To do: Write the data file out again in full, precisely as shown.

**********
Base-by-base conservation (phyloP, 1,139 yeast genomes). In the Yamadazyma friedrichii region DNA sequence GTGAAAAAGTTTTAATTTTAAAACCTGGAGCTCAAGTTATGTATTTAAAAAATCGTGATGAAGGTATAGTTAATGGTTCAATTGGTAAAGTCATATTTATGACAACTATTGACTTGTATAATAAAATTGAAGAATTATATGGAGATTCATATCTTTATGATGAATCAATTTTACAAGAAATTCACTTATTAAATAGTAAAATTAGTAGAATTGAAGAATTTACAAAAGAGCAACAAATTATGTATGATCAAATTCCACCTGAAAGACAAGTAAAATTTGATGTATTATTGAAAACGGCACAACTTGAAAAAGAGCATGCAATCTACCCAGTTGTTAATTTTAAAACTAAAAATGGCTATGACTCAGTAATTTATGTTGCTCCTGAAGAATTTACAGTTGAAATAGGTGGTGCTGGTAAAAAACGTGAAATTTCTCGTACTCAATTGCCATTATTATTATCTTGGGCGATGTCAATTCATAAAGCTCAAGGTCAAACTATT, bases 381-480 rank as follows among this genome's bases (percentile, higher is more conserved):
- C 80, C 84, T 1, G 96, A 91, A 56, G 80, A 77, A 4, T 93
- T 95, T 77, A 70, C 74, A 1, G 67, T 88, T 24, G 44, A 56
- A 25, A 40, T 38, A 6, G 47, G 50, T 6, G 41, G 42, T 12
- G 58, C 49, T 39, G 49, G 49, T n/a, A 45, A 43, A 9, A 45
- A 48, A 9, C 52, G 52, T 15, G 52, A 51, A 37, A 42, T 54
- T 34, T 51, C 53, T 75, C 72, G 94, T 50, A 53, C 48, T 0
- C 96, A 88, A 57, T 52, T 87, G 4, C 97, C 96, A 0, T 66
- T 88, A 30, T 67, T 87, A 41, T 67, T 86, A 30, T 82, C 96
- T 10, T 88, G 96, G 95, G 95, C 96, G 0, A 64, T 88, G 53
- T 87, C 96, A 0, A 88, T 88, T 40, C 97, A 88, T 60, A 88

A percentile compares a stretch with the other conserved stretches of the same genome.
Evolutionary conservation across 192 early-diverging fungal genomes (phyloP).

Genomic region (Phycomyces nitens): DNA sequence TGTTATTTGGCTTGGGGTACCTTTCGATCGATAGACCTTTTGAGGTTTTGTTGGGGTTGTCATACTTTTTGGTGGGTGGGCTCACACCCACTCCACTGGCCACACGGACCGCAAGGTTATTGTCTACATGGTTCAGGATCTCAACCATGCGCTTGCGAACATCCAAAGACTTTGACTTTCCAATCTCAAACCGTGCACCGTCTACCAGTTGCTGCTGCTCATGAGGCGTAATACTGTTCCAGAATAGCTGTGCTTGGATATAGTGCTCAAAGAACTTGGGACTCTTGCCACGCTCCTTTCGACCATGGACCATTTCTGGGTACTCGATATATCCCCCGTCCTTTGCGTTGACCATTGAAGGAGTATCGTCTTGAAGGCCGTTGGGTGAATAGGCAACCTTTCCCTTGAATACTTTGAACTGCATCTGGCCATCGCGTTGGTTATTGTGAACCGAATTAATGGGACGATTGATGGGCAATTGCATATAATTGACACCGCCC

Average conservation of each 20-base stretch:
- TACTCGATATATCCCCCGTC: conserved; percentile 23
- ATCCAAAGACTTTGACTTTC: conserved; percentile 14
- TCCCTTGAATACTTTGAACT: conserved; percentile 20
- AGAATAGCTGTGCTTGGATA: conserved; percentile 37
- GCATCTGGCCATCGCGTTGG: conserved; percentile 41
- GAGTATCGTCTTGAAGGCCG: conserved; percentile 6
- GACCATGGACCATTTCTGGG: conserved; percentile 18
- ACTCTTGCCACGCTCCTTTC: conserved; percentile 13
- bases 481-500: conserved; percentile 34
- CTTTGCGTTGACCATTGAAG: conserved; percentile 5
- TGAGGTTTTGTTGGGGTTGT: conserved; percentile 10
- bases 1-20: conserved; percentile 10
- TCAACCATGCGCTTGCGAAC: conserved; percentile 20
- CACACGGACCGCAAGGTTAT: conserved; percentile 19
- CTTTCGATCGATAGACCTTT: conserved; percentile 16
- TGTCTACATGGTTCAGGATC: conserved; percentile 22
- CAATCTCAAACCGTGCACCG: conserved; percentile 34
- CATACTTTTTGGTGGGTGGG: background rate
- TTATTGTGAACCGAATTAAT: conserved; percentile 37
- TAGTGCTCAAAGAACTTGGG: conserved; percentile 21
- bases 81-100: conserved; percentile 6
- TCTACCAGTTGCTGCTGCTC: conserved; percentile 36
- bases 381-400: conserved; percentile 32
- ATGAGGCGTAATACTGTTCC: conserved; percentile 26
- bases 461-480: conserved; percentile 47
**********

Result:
Base-by-base conservation (phyloP, 1,139 yeast genomes). In the Yamadazyma friedrichii region DNA sequence GTGAAAAAGTTTTAATTTTAAAACCTGGAGCTCAAGTTATGTATTTAAAAAATCGTGATGAAGGTATAGTTAATGGTTCAATTGGTAAAGTCATATTTATGACAACTATTGACTTGTATAATAAAATTGAAGAATTATATGGAGATTCATATCTTTATGATGAATCAATTTTACAAGAAATTCACTTATTAAATAGTAAAATTAGTAGAATTGAAGAATTTACAAAAGAGCAACAAATTATGTATGATCAAATTCCACCTGAAAGACAAGTAAAATTTGATGTATTATTGAAAACGGCACAACTTGAAAAAGAGCATGCAATCTACCCAGTTGTTAATTTTAAAACTAAAAATGGCTATGACTCAGTAATTTATGTTGCTCCTGAAGAATTTACAGTTGAAATAGGTGGTGCTGGTAAAAAACGTGAAATTTCTCGTACTCAATTGCCATTATTATTATCTTGGGCGATGTCAATTCATAAAGCTCAAGGTCAAACTATT, bases 381-480 rank as follows among this genome's bases (percentile, higher is more conserved):
- C 80, C 84, T 1, G 96, A 91, A 56, G 80, A 77, A 4, T 93
- T 95, T 77, A 70, C 74, A 1, G 67, T 88, T 24, G 44, A 56
- A 25, A 40, T 38, A 6, G 47, G 50, T 6, G 41, G 42, T 12
- G 58, C 49, T 39, G 49, G 49, T n/a, A 45, A 43, A 9, A 45
- A 48, A 9, C 52, G 52, T 15, G 52, A 51, A 37, A 42, T 54
- T 34, T 51, C 53, T 75, C 72, G 94, T 50, A 53, C 48, T 0
- C 96, A 88, A 57, T 52, T 87, G 4, C 97, C 96, A 0, T 66
- T 88, A 30, T 67, T 87, A 41, T 67, T 86, A 30, T 82, C 96
- T 10, T 88, G 96, G 95, G 95, C 96, G 0, A 64, T 88, G 53
- T 87, C 96, A 0, A 88, T 88, T 40, C 97, A 88, T 60, A 88

A percentile compares a stretch with the other conserved stretches of the same genome.
Evolutionary conservation across 192 early-diverging fungal genomes (phyloP).

Genomic region (Phycomyces nitens): DNA sequence TGTTATTTGGCTTGGGGTACCTTTCGATCGATAGACCTTTTGAGGTTTTGTTGGGGTTGTCATACTTTTTGGTGGGTGGGCTCACACCCACTCCACTGGCCACACGGACCGCAAGGTTATTGTCTACATGGTTCAGGATCTCAACCATGCGCTTGCGAACATCCAAAGACTTTGACTTTCCAATCTCAAACCGTGCACCGTCTACCAGTTGCTGCTGCTCATGAGGCGTAATACTGTTCCAGAATAGCTGTGCTTGGATATAGTGCTCAAAGAACTTGGGACTCTTGCCACGCTCCTTTCGACCATGGACCATTTCTGGGTACTCGATATATCCCCCGTCCTTTGCGTTGACCATTGAAGGAGTATCGTCTTGAAGGCCGTTGGGTGAATAGGCAACCTTTCCCTTGAATACTTTGAACTGCATCTGGCCATCGCGTTGGTTATTGTGAACCGAATTAATGGGACGATTGATGGGCAATTGCATATAATTGACACCGCCC

Average conservation of each 20-base stretch:
- TACTCGATATATCCCCCGTC: conserved; percentile 23
- ATCCAAAGACTTTGACTTTC: conserved; percentile 14
- TCCCTTGAATACTTTGAACT: conserved; percentile 20
- AGAATAGCTGTGCTTGGATA: conserved; percentile 37
- GCATCTGGCCATCGCGTTGG: conserved; percentile 41
- GAGTATCGTCTTGAAGGCCG: conserved; percentile 6
- GACCATGGACCATTTCTGGG: conserved; percentile 18
- ACTCTTGCCACGCTCCTTTC: conserved; percentile 13
- bases 481-500: conserved; percentile 34
- CTTTGCGTTGACCATTGAAG: conserved; percentile 5
- TGAGGTTTTGTTGGGGTTGT: conserved; percentile 10
- bases 1-20: conserved; percentile 10
- TCAACCATGCGCTTGCGAAC: conserved; percentile 20
- CACACGGACCGCAAGGTTAT: conserved; percentile 19
- CTTTCGATCGATAGACCTTT: conserved; percentile 16
- TGTCTACATGGTTCAGGATC: conserved; percentile 22
- CAATCTCAAACCGTGCACCG: conserved; percentile 34
- CATACTTTTTGGTGGGTGGG: background rate
- TTATTGTGAACCGAATTAAT: conserved; percentile 37
- TAGTGCTCAAAGAACTTGGG: conserved; percentile 21
- bases 81-100: conserved; percentile 6
- TCTACCAGTTGCTGCTGCTC: conserved; percentile 36
- bases 381-400: conserved; percentile 32
- ATGAGGCGTAATACTGTTCC: conserved; percentile 26
- bases 461-480: conserved; percentile 47